Voices to fight trade protectionism dominate global business forum
Leaders and senior officials from the globe have voiced their opposition to U.S.-led unilateralism and trade protectionism during the 73rd session of the United Nations General Assembly (UNGA).
They made their points after U.S. President Donald Trump on Tuesday rejected globalism in his speech at the UNGA, touting his America First foreign policy and trade stance.
British Prime Minister Theresa May at the Bloomberg Global Business Forum, which was held the same week as the UNGA and for world leaders and top corporate executives to discuss economic and social issues, said people are worried about the rising trend of trade protectionism, and she, in this aspect, is optimistic about the future.
“They look at some of tensions in global trade today and ask whether the rules based system can be really adapted to reflect the realities of the modern world. My answer to all of these questions is a bold and optimistic yes,” May told the forum.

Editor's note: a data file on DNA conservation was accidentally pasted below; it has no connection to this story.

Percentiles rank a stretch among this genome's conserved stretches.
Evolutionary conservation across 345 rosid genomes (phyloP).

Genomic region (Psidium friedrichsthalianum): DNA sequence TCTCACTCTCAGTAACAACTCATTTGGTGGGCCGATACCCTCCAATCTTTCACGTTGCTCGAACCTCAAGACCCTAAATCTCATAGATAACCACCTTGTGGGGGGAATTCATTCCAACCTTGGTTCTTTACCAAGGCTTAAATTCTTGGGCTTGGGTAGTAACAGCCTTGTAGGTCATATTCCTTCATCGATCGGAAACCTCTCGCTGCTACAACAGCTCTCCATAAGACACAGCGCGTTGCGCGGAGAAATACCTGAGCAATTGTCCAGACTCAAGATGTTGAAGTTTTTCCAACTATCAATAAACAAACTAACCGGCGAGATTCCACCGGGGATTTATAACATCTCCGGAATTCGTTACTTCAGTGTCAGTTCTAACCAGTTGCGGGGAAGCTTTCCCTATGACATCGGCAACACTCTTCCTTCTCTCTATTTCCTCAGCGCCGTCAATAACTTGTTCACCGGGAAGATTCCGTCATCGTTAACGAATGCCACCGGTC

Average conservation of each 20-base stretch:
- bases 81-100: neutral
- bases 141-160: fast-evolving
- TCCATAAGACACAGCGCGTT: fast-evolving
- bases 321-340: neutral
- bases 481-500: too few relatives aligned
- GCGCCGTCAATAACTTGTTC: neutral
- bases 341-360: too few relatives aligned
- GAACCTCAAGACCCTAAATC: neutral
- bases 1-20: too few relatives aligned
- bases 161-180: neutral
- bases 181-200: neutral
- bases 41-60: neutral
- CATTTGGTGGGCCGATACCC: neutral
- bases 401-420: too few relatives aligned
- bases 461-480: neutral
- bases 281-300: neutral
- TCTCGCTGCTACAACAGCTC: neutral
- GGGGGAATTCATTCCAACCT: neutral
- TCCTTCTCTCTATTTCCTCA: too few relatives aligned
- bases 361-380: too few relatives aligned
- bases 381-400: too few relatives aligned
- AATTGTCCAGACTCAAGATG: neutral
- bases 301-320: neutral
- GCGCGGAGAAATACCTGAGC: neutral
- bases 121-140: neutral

In an interview with the China Global Television Network (CGTN), South African Trade and Industry Minister Rob Davies said his country is a victim when involved in global trade tensions as the rules-based trading system that they have been living in is to be undermined.
“As a small developing country, we can’t be indifferent to the threat of the multilateral trading system. If it happens and it continues on the course that we’re on now, then we will be just subject to the might of power relations, and we won’t have a rules-based system that we can rely on,” the official said.
And former New York City Mayor Michael Bloomberg, who is also the host of the forum, told the CGTN that the United States itself will be backfired as embracing a free trade world serves the U.S. interests.
“In terms of the economy, this is just going to hurt America. We’re a country that thrives on free trade. And for America, closing us off for the rest of the world is not in our best interest at all,” he said.